and the hotel set to replace the PA Bowl will be the same thing.. a multi story building just feet from the street.

Theoretically that type of placement is supposed to encourage interaction with pedestrians. Sure hasn't worked out that way thus far. But that is what the city planners and zoning guidelines require these days.


Posted by neighbor, a resident of another community
on Jan 27, 2012 at 12:59 pm

The move to scale down new bldgs. is inconsistent in PA ---why didn't the citizens fight the megahouse-zoning in the hills! Answer: because they wanted it.

The previous post that observes "It has become apparent that Palo Alto city management and its committees are completely disfunctional" didn't go far enough. The town AND its populace are disfunctional.

Can PA elect, or hire, anyone it actually likes? Oh....I forgot....PA wants to cut the pay for the people it hires.


Posted by Mark Weiss, a resident of Barron Park
on Jan 28, 2012 at 4:14 am

Here is an archive about Boyd Smith, by Jay Thor; I think it says that, at least as of 2002, they also own Fry's, the land.
Web Link

I will stand by my previous post about the phallic nature of their work, and who is the biggest.

Of course, at El Camino Park we have a big whole in the ground; but the common denominator is: who makes money off all this digging, pouring concrete, cutting down trees, building -- this is like Winchester Mystery House. What about quiet enjoyment?


Posted by Linda, a resident of Menlo Park
on Jan 28, 2012 at 9:49 am

What we need around the train stations are shuttles for all the local neighborhoods ! We have a few to a few industrial parks but they don't go thru key neighborhood spots to cater to people needing to take the train to work from here to San Francisco, San Jose ETC. We need that way more than this project !! It's difficult to all day near a station!!! More regional cooperation needed !


Posted by JT, a resident of Crescent Park
on Jan 29, 2012 at 12:43 am

After seeing what Jim Baer got away with when he developed the new JCC in South Palo Alto, everybody should keep a close eye on this project. The JCC was massively out of scale for the neighborhood, and he's going to get away with the same thing here if we don't watch out.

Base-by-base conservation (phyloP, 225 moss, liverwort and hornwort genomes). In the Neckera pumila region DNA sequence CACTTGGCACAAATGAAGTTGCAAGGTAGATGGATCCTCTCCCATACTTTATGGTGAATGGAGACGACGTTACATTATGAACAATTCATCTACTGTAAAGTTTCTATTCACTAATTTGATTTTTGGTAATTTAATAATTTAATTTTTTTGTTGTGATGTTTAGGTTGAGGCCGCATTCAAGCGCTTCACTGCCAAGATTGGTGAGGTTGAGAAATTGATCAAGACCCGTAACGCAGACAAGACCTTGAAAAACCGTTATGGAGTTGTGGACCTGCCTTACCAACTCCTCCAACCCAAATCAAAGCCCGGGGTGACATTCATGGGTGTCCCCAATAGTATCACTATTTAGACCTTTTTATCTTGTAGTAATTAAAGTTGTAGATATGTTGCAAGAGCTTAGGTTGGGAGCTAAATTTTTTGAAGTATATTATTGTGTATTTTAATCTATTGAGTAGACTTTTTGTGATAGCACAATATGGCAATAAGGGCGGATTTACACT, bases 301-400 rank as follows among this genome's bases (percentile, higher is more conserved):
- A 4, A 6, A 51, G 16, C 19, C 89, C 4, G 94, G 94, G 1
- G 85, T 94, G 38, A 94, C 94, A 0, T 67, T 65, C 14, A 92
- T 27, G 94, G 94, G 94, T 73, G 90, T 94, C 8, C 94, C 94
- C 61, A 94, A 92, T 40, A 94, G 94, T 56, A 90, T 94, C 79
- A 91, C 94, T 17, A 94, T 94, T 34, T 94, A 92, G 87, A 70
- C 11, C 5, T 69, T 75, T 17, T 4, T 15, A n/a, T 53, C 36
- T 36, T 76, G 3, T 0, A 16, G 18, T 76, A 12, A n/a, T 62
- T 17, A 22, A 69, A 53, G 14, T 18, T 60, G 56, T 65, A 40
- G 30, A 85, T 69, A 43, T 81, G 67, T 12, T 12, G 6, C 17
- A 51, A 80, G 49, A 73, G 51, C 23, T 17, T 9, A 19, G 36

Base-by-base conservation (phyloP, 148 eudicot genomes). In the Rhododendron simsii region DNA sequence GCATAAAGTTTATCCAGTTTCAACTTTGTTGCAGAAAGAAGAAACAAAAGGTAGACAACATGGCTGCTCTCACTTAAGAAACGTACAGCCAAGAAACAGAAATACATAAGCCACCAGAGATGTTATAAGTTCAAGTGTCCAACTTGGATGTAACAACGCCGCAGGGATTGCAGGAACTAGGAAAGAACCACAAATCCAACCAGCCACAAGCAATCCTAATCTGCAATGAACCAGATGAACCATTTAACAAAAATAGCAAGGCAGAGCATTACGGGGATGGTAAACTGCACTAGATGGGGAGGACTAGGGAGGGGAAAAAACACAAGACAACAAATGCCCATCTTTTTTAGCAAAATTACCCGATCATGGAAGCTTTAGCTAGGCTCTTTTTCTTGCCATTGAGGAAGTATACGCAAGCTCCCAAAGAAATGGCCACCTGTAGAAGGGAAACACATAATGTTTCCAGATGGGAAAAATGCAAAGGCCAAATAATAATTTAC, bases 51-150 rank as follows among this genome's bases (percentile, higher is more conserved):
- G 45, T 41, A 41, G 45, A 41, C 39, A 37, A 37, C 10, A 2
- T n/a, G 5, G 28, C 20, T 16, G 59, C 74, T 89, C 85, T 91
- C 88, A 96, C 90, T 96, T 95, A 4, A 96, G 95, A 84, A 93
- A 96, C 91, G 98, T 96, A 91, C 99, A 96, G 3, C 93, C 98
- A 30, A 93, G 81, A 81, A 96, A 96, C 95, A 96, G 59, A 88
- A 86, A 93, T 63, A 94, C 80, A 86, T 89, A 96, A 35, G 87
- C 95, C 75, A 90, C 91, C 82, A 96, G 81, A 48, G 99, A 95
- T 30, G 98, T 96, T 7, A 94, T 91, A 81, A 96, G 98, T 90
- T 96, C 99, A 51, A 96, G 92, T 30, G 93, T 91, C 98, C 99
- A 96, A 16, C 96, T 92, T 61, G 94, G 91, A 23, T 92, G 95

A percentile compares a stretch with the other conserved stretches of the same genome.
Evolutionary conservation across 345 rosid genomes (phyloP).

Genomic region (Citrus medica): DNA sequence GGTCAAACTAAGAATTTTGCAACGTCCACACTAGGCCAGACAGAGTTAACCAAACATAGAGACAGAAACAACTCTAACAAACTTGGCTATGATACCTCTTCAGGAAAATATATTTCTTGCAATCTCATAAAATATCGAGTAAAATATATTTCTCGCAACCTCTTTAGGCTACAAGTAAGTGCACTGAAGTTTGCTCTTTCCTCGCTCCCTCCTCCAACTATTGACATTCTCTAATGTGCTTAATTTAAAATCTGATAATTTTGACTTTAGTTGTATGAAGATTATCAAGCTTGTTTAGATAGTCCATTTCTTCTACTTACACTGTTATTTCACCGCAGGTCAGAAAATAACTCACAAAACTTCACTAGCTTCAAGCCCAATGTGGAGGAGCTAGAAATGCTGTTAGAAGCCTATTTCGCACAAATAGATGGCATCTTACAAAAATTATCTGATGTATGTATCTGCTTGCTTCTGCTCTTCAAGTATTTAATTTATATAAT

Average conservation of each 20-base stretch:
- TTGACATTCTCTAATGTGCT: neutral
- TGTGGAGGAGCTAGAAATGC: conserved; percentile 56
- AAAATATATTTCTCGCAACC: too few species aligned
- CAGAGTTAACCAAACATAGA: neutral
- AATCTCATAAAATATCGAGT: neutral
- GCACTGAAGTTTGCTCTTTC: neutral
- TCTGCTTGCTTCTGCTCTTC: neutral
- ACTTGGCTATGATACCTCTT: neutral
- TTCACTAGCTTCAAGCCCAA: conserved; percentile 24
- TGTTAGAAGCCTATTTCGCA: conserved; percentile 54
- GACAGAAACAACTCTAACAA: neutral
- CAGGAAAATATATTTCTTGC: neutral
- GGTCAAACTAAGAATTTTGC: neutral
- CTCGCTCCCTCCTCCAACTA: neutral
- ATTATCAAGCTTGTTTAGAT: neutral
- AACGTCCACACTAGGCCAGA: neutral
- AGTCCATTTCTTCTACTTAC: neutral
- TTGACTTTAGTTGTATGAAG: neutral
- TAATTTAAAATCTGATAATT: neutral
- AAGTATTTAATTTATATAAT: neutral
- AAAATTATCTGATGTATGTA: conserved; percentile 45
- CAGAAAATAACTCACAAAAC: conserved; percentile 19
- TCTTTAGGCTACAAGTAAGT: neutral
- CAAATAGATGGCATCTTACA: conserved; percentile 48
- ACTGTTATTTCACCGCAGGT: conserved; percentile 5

Posted by Big and uglyf, a resident of Evergreen Park
on Jan 29, 2012 at 12:46 am

Can you believe that the housing advocates from the local League of Women Voters spoke in favor of the project? and the single member of the Sierra chapter, q housing advocate, did too.
I can remember when these organizations had the respect of the community. Now they are adjuncts to the Chamber of Commerce developers. Their members are not familiar with the projects they support. Sad, sad.


Posted by Gordon, a resident of Downtown North
on Jan 29, 2012 at 4:10 pm

Despite the negativity expressed in many comments above, I live in this neighborhood hope this gets built! If we're going to have high density anywhere, it might as well be next to the train station. Still, I hope they don't actually write "Next Big Thing" atop the tower.


Posted by stephen levy, a resident of University South
on Jan 29, 2012 at 4:18 pm

stephen levy is a registered user.

I agree with Gordon. I live and work nearby. I think the debate on public benefits is legitimate but, aside from that, I like the project and do not think I have the right to criticize the looks of buildings any more than I suspect most residents would want other Palo Altans to tell them how to remodel their house as long as the laws are being obeyed.


Posted by Big and ugly, a resident of Evergreen Park
on Jan 29, 2012 at 5:40 pm

Don't have a right to criticize a development that requires city approval? We need to be polite to millionaire profiteers at the public's expense, who lie about the size of the structure and lie about the Public Benefits they are supposed to supply in order to get the millions of dollars they reap from the rezoning?
That's a shocking defense of corruption in my opinion.


Posted by stephen levy, a resident of University South
on Jan 29, 2012 at 9:11 pm

stephen levy is a registered user.

My statement was an "I" statement--not to tell anyone else what to think or do. Read it again

I like the project and do not think I have the right to criticize the looks of buildings any more than I suspect most residents would want other Palo Altans to tell them how to remodel their house as long as the laws are being obeyed.